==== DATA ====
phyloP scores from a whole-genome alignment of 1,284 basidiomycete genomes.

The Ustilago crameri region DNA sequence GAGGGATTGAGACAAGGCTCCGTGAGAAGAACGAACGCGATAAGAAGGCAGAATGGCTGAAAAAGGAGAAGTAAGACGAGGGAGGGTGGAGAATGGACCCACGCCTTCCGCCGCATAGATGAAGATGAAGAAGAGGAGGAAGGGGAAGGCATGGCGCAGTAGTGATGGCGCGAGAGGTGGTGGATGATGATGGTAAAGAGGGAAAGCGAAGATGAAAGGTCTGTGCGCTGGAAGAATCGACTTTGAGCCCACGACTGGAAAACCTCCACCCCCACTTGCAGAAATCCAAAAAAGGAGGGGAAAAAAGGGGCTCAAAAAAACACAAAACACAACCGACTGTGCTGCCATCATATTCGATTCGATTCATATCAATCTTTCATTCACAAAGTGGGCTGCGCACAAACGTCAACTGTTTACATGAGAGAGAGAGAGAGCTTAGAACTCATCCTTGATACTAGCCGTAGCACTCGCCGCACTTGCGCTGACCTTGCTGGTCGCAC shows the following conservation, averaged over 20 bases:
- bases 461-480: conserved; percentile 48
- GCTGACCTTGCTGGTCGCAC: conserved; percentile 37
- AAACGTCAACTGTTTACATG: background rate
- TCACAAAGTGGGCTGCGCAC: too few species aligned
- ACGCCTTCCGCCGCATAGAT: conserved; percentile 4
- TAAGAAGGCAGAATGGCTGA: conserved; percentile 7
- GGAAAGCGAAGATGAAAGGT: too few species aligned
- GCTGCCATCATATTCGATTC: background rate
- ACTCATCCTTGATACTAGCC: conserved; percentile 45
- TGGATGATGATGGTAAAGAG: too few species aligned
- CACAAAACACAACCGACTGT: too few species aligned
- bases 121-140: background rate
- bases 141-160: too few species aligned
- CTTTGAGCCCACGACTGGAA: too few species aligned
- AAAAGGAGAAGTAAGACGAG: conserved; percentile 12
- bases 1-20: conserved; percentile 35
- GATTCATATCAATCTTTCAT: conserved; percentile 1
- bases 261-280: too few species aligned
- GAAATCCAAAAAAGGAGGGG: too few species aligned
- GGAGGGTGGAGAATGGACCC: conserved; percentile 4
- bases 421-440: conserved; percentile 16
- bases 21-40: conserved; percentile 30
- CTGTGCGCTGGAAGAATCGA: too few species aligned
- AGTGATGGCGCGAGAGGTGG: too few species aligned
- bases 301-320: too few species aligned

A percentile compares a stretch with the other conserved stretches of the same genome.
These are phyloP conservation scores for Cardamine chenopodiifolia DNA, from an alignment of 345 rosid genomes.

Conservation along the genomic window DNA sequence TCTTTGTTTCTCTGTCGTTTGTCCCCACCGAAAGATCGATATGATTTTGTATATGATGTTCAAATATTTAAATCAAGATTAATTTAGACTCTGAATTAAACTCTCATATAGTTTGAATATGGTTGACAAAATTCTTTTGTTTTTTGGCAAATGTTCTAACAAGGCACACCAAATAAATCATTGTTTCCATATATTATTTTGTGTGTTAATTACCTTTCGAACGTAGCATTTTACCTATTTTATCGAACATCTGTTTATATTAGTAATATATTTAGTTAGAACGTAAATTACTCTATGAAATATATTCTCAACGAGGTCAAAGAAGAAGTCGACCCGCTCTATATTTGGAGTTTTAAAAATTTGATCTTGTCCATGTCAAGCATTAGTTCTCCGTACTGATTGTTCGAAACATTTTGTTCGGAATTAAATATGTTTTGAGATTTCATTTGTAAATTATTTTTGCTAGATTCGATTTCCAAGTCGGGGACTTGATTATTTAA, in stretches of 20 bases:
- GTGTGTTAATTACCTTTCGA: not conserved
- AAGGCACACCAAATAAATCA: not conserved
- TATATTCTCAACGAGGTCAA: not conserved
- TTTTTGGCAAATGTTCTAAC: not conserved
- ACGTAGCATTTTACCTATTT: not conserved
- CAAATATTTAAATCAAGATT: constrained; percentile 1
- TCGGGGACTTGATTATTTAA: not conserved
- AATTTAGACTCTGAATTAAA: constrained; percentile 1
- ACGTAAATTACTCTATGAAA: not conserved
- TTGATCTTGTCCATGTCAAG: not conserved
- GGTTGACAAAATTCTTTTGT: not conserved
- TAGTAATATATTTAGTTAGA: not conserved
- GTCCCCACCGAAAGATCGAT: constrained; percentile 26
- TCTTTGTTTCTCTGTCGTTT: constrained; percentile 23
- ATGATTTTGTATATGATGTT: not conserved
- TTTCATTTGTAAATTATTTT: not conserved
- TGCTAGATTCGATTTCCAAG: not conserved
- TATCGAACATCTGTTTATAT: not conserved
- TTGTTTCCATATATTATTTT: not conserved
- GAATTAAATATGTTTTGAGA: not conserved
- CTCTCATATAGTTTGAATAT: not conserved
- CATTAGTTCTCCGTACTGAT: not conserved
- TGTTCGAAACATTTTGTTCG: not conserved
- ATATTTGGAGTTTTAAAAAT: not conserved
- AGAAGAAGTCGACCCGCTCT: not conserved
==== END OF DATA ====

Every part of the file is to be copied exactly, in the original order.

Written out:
phyloP scores from a whole-genome alignment of 1,284 basidiomycete genomes.

The Ustilago crameri region DNA sequence GAGGGATTGAGACAAGGCTCCGTGAGAAGAACGAACGCGATAAGAAGGCAGAATGGCTGAAAAAGGAGAAGTAAGACGAGGGAGGGTGGAGAATGGACCCACGCCTTCCGCCGCATAGATGAAGATGAAGAAGAGGAGGAAGGGGAAGGCATGGCGCAGTAGTGATGGCGCGAGAGGTGGTGGATGATGATGGTAAAGAGGGAAAGCGAAGATGAAAGGTCTGTGCGCTGGAAGAATCGACTTTGAGCCCACGACTGGAAAACCTCCACCCCCACTTGCAGAAATCCAAAAAAGGAGGGGAAAAAAGGGGCTCAAAAAAACACAAAACACAACCGACTGTGCTGCCATCATATTCGATTCGATTCATATCAATCTTTCATTCACAAAGTGGGCTGCGCACAAACGTCAACTGTTTACATGAGAGAGAGAGAGAGCTTAGAACTCATCCTTGATACTAGCCGTAGCACTCGCCGCACTTGCGCTGACCTTGCTGGTCGCAC shows the following conservation, averaged over 20 bases:
- bases 461-480: conserved; percentile 48
- GCTGACCTTGCTGGTCGCAC: conserved; percentile 37
- AAACGTCAACTGTTTACATG: background rate
- TCACAAAGTGGGCTGCGCAC: too few species aligned
- ACGCCTTCCGCCGCATAGAT: conserved; percentile 4
- TAAGAAGGCAGAATGGCTGA: conserved; percentile 7
- GGAAAGCGAAGATGAAAGGT: too few species aligned
- GCTGCCATCATATTCGATTC: background rate
- ACTCATCCTTGATACTAGCC: conserved; percentile 45
- TGGATGATGATGGTAAAGAG: too few species aligned
- CACAAAACACAACCGACTGT: too few species aligned
- bases 121-140: background rate
- bases 141-160: too few species aligned
- CTTTGAGCCCACGACTGGAA: too few species aligned
- AAAAGGAGAAGTAAGACGAG: conserved; percentile 12
- bases 1-20: conserved; percentile 35
- GATTCATATCAATCTTTCAT: conserved; percentile 1
- bases 261-280: too few species aligned
- GAAATCCAAAAAAGGAGGGG: too few species aligned
- GGAGGGTGGAGAATGGACCC: conserved; percentile 4
- bases 421-440: conserved; percentile 16
- bases 21-40: conserved; percentile 30
- CTGTGCGCTGGAAGAATCGA: too few species aligned
- AGTGATGGCGCGAGAGGTGG: too few species aligned
- bases 301-320: too few species aligned

A percentile compares a stretch with the other conserved stretches of the same genome.
These are phyloP conservation scores for Cardamine chenopodiifolia DNA, from an alignment of 345 rosid genomes.

Conservation along the genomic window DNA sequence TCTTTGTTTCTCTGTCGTTTGTCCCCACCGAAAGATCGATATGATTTTGTATATGATGTTCAAATATTTAAATCAAGATTAATTTAGACTCTGAATTAAACTCTCATATAGTTTGAATATGGTTGACAAAATTCTTTTGTTTTTTGGCAAATGTTCTAACAAGGCACACCAAATAAATCATTGTTTCCATATATTATTTTGTGTGTTAATTACCTTTCGAACGTAGCATTTTACCTATTTTATCGAACATCTGTTTATATTAGTAATATATTTAGTTAGAACGTAAATTACTCTATGAAATATATTCTCAACGAGGTCAAAGAAGAAGTCGACCCGCTCTATATTTGGAGTTTTAAAAATTTGATCTTGTCCATGTCAAGCATTAGTTCTCCGTACTGATTGTTCGAAACATTTTGTTCGGAATTAAATATGTTTTGAGATTTCATTTGTAAATTATTTTTGCTAGATTCGATTTCCAAGTCGGGGACTTGATTATTTAA, in stretches of 20 bases:
- GTGTGTTAATTACCTTTCGA: not conserved
- AAGGCACACCAAATAAATCA: not conserved
- TATATTCTCAACGAGGTCAA: not conserved
- TTTTTGGCAAATGTTCTAAC: not conserved
- ACGTAGCATTTTACCTATTT: not conserved
- CAAATATTTAAATCAAGATT: constrained; percentile 1
- TCGGGGACTTGATTATTTAA: not conserved
- AATTTAGACTCTGAATTAAA: constrained; percentile 1
- ACGTAAATTACTCTATGAAA: not conserved
- TTGATCTTGTCCATGTCAAG: not conserved
- GGTTGACAAAATTCTTTTGT: not conserved
- TAGTAATATATTTAGTTAGA: not conserved
- GTCCCCACCGAAAGATCGAT: constrained; percentile 26
- TCTTTGTTTCTCTGTCGTTT: constrained; percentile 23
- ATGATTTTGTATATGATGTT: not conserved
- TTTCATTTGTAAATTATTTT: not conserved
- TGCTAGATTCGATTTCCAAG: not conserved
- TATCGAACATCTGTTTATAT: not conserved
- TTGTTTCCATATATTATTTT: not conserved
- GAATTAAATATGTTTTGAGA: not conserved
- CTCTCATATAGTTTGAATAT: not conserved
- CATTAGTTCTCCGTACTGAT: not conserved
- TGTTCGAAACATTTTGTTCG: not conserved
- ATATTTGGAGTTTTAAAAAT: not conserved
- AGAAGAAGTCGACCCGCTCT: not conserved